Sorry, millennials. It’s time to start paying attention to Generation Z.
As a wave of new consumers approach, brands have been slowly shifting their social media advertising focus to teenagers and it’s best to plan wisely when going after these tech-oriented consumers.
How is Gen Z defined?
For starters, it’s the most diverse generation. In terms of years, however, most define it as those born between 1995 and 2010, or ages 2-19.
Gen Z are digital natives. Millennials were able to embrace technology easily from a young age but Gen Z can’t remember a time without internet. They can’t remember a time without mobile phones. Many can’t even remember a time without Facebook or Twitter.
It’s also worth noting that Gen Z’s purchasing power is predicted to be worth more than $44 billion in the U.S. alone. They also make up 26 percent of the U.S. population. They’re the up and coming generation that brands can’t ignore.
As Gen Z comes into the buying scene, here’s how to advertise to them effectively:
Keep it short and sweet
Gen Z was born with technology at their fingertips. They’ve been immersed in quick content all their lives, like Snapchat and Instagram Stories. Gen Z absorbs information fast, so naturally, they can lose focus fast.
Advertising to Gen Z shouldn’t always be long-form. Keep your messaging short and your imagery simple. In video, show your brand in the first few seconds for higher brand recall. As Gen Z thumbs through their feeds, you want your advertisements to attract attention in seconds for more clicks, or else you’ll lose them.
Gen Z looks for real brands and real people. They want to make a connection with brands. This means everything from ads to customer service need to set real expectations and establish trust.
Avoid the use of models, and instead use real people. Why do you think Gen Zers are so attracted to influencers? They can easily relate.
Also make sure to have customer service across all facets of your organization (this includes social channels). An extra helping hand from a human shows them they’re appreciated, which increases loyalty and trust.
Advertising to Gen Z shouldn’t be about selling. It should be about the value you can offer.
Make sure you’re showing how your product fits into their lives. Forty-seven percent of Gen Z say they appreciate relevant ads and 44 percent expect ads to be relevant. Gen Z is a much more diverse group, so make sure you’re targeting consumers that will be the most receptive to your ads.
Instagram is a great example of this. It’s an endless feed of people’s daily lives. Don’t choose an ad that doesn’t mix with Instagram’s content. Choose something that offers value to your audience and help them picture how your product fits in with their lifestyle.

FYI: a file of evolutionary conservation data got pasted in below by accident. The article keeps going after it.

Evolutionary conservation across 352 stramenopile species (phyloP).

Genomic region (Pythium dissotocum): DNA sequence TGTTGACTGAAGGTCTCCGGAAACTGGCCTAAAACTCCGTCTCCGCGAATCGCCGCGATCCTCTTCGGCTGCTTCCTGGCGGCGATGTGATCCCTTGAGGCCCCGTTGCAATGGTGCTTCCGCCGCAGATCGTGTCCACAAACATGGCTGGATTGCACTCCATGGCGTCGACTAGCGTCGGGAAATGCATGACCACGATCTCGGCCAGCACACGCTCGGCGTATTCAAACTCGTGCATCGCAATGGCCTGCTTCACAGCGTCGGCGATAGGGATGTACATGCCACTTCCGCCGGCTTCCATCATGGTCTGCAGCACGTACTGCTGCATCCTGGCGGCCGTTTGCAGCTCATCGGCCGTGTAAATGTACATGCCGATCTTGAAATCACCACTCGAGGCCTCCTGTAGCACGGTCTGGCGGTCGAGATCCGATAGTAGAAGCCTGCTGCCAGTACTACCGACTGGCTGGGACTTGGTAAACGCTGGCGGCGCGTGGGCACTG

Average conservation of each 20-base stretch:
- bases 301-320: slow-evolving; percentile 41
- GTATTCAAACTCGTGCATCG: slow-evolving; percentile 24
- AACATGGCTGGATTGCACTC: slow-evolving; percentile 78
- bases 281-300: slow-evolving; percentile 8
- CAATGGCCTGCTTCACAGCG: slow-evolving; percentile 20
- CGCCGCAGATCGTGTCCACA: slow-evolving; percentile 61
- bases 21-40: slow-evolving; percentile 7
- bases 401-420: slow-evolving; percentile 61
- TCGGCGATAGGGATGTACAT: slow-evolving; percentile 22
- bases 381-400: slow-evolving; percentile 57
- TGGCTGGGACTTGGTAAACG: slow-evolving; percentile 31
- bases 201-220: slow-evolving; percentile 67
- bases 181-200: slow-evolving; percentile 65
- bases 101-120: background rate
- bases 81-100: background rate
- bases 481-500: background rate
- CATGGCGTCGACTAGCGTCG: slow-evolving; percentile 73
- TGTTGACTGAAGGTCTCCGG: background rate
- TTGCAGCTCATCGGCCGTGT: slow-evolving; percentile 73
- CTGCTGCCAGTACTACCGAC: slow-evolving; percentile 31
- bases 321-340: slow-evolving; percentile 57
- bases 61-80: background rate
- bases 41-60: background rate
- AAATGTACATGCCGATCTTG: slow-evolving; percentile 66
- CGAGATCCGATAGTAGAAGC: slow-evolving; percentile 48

Convenience is key
Convenience, quick and easy: three words that matter to Gen Z. That’s where social commerce comes into play. It’s yet to exist across all social platforms, but as augmented reality and in-app purchasing gains traction, this convenience factor will play a huge role.
Because Gen Z is still young and reliant on their parents’ credit cards, it might seem unnecessary to incorporate social commerce just yet. But as they grow up, brands will do well to implement it into their ad strategy. Social commerce has yet to fully take off, but that’s soon to change with Gen Z’s social media use and the ever-growing popularity of online shopping.
Like millennials, Gen Zers are multitaskers. In fact, they’re probably much better at multitasking than their predecessors. It doesn’t have so much to do with attention span as it does with their eagerness to be everywhere at once, switching back and forth from work to play and back to work again.
With that in mind, Gen Z is a multi-screen generation. Millennials are known to use three screens at one time. Gen Z uses five. They might be doing homework on a laptop, while watching television and taking notes on a tablet, all while Snapchatting a friend.
Be present across multiple platforms and devices to get the most views and clicks on your ads.
Focusing on Gen Z
Gen Z is a hyper-connected, tech-centered generation. They’re active on social media and constantly jumping from task to task. Capturing their attention will take twice as much critical thinking as it does for millennials.
Leveraging these advertising tips will help you achieve success with this coming-of-age generation.